Noting that the U.S. economy has reached an "inflection point," President Joe Biden on Thursday laid out several steps he plans to take to "level the playing field" and lift up the middle class.
Speaking at the White House, Biden noted that corporations and the richest Americans have gotten wealthier in the past 40 years at rates higher than middle-class Americans.
"For a long time, this economy has worked well for those at the very top...while the middle class has been cut out of the deal," Biden said.
He noted that billionaires have seen their wealth increase by $1.8 trillion during the pandemic — a fact that he called "simply not fair."
Biden said his plans to uplift the average American would start by getting COVID-19 under control. He said he hopes his recent move to force more employers to enforce vaccine mandates would help bring case rates down.
"Everything, from our public health to our economy, depends on this," Biden said.
He also called for the extension of the child tax credits that were signed into law earlier this year, which provide parents with up to an additional $300 per child each month.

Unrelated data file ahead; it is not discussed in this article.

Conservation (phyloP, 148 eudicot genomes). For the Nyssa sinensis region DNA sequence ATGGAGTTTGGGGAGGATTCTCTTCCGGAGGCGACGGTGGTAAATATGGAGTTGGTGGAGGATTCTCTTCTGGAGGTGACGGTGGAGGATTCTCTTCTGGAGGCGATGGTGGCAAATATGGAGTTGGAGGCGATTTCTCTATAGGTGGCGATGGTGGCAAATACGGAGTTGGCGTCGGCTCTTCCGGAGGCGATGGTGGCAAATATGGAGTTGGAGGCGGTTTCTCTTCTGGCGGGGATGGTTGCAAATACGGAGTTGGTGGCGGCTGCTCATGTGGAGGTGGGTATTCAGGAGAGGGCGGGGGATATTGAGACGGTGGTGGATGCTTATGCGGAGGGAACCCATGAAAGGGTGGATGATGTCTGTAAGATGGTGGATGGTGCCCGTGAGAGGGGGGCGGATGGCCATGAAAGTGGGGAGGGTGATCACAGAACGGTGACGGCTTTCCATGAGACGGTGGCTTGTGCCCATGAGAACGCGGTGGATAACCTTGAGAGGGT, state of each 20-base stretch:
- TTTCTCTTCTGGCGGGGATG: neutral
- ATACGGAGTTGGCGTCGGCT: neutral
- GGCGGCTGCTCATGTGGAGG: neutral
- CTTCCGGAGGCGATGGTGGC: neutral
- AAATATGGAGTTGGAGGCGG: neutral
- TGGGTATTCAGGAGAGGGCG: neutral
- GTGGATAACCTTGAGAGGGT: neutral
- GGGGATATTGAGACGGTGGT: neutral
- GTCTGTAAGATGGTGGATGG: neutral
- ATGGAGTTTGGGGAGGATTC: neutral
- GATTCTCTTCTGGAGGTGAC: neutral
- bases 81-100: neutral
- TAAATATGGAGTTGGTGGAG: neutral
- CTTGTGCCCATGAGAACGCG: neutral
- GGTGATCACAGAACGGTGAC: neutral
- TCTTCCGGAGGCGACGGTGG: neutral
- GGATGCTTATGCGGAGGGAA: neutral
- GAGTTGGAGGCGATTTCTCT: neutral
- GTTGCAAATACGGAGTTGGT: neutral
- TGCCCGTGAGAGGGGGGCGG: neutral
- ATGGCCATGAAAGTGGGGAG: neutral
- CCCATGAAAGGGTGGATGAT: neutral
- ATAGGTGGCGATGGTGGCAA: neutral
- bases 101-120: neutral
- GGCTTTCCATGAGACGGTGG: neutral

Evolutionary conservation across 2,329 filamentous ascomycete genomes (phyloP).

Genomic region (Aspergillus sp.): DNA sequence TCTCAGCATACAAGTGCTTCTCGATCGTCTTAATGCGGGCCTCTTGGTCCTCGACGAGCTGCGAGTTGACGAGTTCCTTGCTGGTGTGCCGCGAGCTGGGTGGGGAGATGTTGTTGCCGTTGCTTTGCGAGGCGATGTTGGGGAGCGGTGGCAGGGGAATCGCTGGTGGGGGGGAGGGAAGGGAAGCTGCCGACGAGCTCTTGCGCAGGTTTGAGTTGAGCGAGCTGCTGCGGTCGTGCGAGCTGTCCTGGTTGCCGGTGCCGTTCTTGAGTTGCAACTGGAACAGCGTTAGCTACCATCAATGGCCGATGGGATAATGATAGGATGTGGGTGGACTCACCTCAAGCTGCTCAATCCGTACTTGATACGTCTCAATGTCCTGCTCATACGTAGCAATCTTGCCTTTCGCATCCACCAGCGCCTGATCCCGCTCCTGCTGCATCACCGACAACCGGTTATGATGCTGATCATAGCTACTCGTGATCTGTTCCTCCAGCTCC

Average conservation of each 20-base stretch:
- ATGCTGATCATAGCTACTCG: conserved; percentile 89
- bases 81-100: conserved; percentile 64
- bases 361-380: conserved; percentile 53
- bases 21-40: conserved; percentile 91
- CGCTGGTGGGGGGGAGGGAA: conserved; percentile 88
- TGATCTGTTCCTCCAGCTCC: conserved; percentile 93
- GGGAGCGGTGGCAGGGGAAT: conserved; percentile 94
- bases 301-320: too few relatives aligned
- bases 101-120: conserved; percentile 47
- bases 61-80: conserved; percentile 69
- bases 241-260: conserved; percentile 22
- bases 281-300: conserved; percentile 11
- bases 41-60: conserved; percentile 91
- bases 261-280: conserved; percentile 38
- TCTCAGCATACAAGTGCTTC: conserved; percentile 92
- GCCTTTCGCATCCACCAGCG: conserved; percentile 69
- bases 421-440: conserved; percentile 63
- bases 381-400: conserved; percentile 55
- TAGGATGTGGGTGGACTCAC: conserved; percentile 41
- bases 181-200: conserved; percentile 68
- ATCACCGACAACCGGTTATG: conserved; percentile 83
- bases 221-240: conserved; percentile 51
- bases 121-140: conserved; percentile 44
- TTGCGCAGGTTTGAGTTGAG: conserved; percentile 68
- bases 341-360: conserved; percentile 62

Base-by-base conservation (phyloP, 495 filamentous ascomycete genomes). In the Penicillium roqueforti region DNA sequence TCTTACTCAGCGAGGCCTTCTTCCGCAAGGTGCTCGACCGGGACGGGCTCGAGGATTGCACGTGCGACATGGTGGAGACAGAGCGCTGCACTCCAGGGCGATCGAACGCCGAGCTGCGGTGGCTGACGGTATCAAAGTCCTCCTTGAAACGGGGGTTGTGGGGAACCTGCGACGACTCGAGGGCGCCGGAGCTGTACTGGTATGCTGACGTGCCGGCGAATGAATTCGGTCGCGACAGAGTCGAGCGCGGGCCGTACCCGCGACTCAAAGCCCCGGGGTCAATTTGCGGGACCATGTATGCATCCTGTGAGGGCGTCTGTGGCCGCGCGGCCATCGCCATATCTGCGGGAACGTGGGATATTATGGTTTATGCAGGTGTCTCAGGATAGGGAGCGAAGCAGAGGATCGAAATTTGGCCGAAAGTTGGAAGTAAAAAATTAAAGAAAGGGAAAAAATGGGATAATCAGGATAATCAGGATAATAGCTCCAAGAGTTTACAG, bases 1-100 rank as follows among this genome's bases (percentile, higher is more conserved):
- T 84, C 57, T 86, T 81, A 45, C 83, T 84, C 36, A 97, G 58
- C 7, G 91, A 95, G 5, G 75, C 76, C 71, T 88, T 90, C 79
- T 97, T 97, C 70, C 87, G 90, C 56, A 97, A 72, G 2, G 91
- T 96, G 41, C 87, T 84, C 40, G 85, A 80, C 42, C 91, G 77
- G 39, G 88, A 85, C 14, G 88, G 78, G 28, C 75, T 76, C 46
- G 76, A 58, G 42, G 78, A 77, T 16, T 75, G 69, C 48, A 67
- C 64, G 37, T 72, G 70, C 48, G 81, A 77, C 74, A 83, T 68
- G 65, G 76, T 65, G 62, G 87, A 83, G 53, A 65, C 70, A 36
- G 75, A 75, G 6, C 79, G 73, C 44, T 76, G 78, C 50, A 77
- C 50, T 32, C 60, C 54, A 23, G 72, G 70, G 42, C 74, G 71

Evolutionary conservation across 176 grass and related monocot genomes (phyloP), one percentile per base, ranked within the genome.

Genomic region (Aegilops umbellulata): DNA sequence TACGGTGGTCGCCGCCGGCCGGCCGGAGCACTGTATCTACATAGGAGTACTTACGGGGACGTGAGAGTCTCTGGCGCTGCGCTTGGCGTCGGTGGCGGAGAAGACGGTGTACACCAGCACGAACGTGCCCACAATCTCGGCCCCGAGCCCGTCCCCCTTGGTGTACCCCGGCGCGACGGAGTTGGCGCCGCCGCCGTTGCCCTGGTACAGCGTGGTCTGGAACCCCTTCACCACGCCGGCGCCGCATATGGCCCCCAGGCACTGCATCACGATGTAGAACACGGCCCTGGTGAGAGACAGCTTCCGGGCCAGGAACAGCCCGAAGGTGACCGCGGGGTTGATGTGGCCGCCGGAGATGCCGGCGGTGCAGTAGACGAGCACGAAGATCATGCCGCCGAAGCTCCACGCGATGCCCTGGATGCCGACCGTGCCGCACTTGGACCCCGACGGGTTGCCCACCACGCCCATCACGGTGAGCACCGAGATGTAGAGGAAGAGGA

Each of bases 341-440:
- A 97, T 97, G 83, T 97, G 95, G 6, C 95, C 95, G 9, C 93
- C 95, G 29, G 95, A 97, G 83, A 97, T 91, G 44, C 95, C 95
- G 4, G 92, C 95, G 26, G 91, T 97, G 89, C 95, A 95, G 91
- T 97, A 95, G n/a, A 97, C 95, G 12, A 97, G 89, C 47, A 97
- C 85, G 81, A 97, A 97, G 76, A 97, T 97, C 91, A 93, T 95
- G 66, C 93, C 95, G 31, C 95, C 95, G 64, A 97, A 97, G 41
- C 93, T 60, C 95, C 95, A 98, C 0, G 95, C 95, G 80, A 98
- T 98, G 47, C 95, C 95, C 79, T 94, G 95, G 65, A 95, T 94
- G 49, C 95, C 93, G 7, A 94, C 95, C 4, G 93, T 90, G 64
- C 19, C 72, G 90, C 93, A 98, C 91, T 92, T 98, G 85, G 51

The president also advocated empowering the IRS to better monitor bank accounts to stop the wealthiest Americans from avoiding income tax.
"If you can make a million or a billion dollars, that's great. All I ask is that you pay your fair share," Biden said.
Finally, Biden called on Congress to pass both his proposed infrastructure package and budget plans, which his administration says will create millions of middle-class jobs and provide much-needed services for working families.
He cited recent extreme weather events like Gulf Coast hurricanes and Western wildfires as a reason to allocate more money to infrastructure.
"We can't wait to act," Biden pleads. "We need to rebuild with resilience in mind."
In closing, Biden told Americans that the pandemic had presented the country with an opportunity.
"We can build an economy that gives working people a shot," Biden said. "We can make the investments that are long overdue in this country."